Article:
EJOP: You serve as a United States’ representative for the International Federation of Educative Communities (FICE). What can you tell us about this organization? What are the latest programs you are involved in as a FICE representative?
Dr. Carol: FICE is a UNESCO affiliated organization with a unique specific focus on children and adolescents at high risk (includes residential care, group homes, and street children).FICE has been a very rewarding aspect of my professional career. I have served FICE in several ways. I have had the opportunity to make plenary and workshop presentations at the FICE Congresses held every two years, work in specific countries including Romania (work on the U.N. Rights of the Child, international conference presentation, serve as an Editor for the Romanian FICE Journal), networking and providing resource information for FICE members in other countries, and serving as a liaison for USA and Canadian colleagues. Perhaps the most rewarding involvement has been providing opportunities for students with whom I work to work in the FICE Youth Conferences, and to present workshops.
EJOP: How is it possible to create a link between the activity of NGOs, government organizations, and community?
Dr. Carol: Links among NGO’s, government organizations, and communities need to be multi-faceted and muli- level. From my view, positive human relationships, clear mission statements and goals are imperative. Understanding that ALL have contributions to make and that collaboration is essential needs to guide. Often personal stories with supporting facts and research are powerful. Building upon individuals, groups, organizations with a STRENGTH BASE (we all have strengths), working at the grass roots level, using media effectively, and authentically realizing that we can all benefit from making children and adolescents a priority enhance links. The common denominator needs to be the safety, health, and education of children.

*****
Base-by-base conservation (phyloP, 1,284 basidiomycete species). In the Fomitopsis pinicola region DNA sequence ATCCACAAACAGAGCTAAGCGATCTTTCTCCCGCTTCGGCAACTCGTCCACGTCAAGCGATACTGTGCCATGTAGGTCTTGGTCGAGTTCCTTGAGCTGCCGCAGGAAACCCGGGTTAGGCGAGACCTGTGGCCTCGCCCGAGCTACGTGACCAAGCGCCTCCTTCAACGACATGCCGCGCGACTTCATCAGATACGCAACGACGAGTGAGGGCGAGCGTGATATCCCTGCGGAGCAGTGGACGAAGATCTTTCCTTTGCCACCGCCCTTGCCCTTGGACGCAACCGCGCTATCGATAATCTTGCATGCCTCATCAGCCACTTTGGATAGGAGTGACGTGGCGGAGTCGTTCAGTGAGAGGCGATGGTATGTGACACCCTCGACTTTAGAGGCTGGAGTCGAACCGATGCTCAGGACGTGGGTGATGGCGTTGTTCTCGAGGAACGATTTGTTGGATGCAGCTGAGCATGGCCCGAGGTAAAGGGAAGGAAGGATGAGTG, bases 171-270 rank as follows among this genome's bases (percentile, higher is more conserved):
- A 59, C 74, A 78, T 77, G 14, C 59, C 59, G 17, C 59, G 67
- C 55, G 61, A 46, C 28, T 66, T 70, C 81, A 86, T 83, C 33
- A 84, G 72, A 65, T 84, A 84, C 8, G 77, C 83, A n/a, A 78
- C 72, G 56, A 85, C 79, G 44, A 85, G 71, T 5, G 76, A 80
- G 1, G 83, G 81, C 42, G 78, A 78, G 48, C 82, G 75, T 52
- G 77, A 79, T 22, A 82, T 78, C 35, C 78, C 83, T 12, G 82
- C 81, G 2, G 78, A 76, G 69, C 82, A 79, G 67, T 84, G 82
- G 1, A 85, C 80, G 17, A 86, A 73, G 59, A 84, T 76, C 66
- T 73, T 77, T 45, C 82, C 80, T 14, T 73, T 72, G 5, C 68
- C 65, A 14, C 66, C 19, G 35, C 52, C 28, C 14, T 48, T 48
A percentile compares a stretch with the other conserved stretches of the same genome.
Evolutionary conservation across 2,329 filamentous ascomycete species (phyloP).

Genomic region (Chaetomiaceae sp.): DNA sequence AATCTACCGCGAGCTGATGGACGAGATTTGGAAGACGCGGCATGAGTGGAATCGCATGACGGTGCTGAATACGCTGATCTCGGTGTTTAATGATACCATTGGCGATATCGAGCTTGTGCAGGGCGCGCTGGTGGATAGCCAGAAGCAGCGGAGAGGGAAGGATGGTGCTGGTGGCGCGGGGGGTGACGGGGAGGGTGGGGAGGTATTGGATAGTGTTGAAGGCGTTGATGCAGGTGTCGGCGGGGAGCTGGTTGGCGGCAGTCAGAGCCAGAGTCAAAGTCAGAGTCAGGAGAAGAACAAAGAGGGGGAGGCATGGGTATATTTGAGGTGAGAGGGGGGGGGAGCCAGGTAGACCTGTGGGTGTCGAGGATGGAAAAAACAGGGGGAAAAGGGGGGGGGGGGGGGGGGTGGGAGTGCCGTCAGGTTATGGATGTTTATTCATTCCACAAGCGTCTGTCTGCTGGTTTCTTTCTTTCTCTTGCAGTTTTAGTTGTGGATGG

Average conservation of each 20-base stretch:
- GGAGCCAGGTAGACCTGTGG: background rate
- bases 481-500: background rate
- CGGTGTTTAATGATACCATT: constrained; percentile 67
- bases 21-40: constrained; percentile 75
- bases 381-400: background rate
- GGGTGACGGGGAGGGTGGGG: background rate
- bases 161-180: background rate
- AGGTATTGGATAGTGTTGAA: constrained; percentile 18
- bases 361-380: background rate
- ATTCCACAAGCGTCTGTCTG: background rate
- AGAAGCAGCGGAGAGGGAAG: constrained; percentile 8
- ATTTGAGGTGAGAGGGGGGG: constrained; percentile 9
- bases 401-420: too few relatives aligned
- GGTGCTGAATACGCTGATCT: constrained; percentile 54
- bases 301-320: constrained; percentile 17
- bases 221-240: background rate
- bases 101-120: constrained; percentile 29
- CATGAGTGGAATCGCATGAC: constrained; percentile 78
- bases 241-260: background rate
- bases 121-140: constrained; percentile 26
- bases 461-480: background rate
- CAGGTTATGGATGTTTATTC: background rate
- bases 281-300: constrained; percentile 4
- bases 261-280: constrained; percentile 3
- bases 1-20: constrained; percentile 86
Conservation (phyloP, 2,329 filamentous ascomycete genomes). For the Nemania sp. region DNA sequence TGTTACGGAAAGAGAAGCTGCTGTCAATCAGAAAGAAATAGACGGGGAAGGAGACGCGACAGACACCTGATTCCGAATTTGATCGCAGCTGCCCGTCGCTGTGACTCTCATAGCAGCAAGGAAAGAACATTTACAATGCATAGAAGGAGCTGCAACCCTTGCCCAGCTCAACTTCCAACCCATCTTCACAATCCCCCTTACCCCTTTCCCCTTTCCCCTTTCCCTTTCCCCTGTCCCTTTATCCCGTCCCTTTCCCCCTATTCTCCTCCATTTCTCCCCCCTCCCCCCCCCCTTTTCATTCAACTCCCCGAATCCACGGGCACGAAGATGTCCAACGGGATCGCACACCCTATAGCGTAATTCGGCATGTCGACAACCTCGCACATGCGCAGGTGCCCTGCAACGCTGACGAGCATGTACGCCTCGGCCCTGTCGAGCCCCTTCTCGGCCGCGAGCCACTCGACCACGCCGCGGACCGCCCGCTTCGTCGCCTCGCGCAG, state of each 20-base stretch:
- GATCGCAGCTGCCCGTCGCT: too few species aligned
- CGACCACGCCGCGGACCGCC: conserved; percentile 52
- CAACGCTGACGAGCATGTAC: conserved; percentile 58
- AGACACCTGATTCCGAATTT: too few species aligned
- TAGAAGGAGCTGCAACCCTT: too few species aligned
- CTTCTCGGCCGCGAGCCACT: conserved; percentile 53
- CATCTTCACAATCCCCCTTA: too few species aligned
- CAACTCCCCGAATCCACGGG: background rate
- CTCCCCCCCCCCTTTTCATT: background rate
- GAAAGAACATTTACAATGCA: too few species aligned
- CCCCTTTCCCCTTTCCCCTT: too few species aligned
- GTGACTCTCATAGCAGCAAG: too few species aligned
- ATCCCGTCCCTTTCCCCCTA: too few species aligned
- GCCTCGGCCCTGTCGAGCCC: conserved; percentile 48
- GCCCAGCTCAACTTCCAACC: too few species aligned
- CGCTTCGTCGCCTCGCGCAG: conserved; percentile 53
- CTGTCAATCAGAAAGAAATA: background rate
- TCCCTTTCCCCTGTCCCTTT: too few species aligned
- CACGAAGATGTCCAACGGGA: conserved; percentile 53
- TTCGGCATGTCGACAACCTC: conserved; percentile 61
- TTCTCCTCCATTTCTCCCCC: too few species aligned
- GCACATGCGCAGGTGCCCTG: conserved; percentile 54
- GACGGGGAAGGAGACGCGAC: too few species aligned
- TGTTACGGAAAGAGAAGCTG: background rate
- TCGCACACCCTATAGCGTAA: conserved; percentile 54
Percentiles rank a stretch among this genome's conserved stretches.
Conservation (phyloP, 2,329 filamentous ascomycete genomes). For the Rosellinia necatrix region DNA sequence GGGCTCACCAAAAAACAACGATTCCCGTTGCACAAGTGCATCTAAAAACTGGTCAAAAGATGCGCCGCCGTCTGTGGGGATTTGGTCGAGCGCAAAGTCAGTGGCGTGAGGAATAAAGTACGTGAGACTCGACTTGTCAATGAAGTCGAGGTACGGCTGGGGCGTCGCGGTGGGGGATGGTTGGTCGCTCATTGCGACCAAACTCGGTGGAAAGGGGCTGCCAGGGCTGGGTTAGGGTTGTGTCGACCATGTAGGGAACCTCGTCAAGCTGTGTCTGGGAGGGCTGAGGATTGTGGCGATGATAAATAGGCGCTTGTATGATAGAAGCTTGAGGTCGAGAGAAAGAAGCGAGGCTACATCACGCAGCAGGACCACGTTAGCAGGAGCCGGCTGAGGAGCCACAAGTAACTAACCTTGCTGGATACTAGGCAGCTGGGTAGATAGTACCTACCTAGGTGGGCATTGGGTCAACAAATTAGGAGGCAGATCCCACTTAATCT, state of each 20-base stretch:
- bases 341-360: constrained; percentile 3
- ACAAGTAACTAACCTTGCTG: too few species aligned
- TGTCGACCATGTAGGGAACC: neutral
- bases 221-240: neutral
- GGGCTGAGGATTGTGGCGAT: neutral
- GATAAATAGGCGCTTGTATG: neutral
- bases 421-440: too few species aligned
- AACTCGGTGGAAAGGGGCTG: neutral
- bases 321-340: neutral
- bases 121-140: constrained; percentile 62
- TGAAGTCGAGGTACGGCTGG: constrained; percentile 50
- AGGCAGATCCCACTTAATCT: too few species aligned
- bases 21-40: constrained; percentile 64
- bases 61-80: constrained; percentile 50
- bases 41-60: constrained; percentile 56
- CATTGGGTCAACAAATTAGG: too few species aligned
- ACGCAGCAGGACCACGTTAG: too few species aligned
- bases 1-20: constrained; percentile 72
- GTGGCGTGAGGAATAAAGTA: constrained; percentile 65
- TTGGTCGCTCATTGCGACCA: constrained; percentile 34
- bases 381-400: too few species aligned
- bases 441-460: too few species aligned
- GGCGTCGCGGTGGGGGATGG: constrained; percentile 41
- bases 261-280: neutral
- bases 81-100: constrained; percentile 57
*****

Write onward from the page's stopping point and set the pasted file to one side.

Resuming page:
EJOP: How important is the experience as a volunteer for young professional wanting to work in the field of child and adolescent development?
Dr. Carol: The value of volunteering is dependent upon the motivation and the commitment of the volunteer and the quality of the program and the supervision. Certainly, having an experiential understanding of development is very important. I differentiate between volunteer work and supervised fieldwork or internships. Both have important contributions to make in professional development. Key is a high quality experience is learning to apply theory to practice and have theory guide practice.
EJOP: What are the qualities that you consider crucial to a person working in the field of education and youth care?
EJOP: Among the qualities one who works with children and youth should have are the following:
Dr. Carol: Professional competencies including developmental theory and application of theory to practice, being able to provide and receive constructive criticism well.
Professional behavior is essential and includes strong communication skills, ethical based behavior, ability to work with diverse cultures, on-going professional development, ability to collaborate, advocacy skills, a commitment to make a positive difference, and ability to use resources well.
Personal qualities are certainly important and include being self-directed, having a passion for your work/wanting to make a positive difference in the lives of children and adolescents, reflective, and the ability to deal well with stress and taking care of personal issues and situations that impact professional work.
EJOP: What advice do you have for the students that are interested in building a career in education and school psychology?
Dr. Carol: Be clear about what your professional goals are and why. Follow your heart, know your passion … where you wan to make a difference. Become educated about the career including requirements such as licenses or credentials, and learn where you can gain needed education and requirement. Work with one or more mentors. Network both formally and informally. Professional organizations are excellent sources of current information and provide opportunity to network and develop leadership skills. Learn how to identify resources and use resources well. Document your achievements. Be open to constrictive criticism. Learn to read the professional literature and understand the research and what it means in working with children and adolescents. Be a risk-taker with thoughtful preparation, learn from mistakes (we all make them), acquire stress management skills that work well for you, take time for your self, family, and friends, have support of family and friends.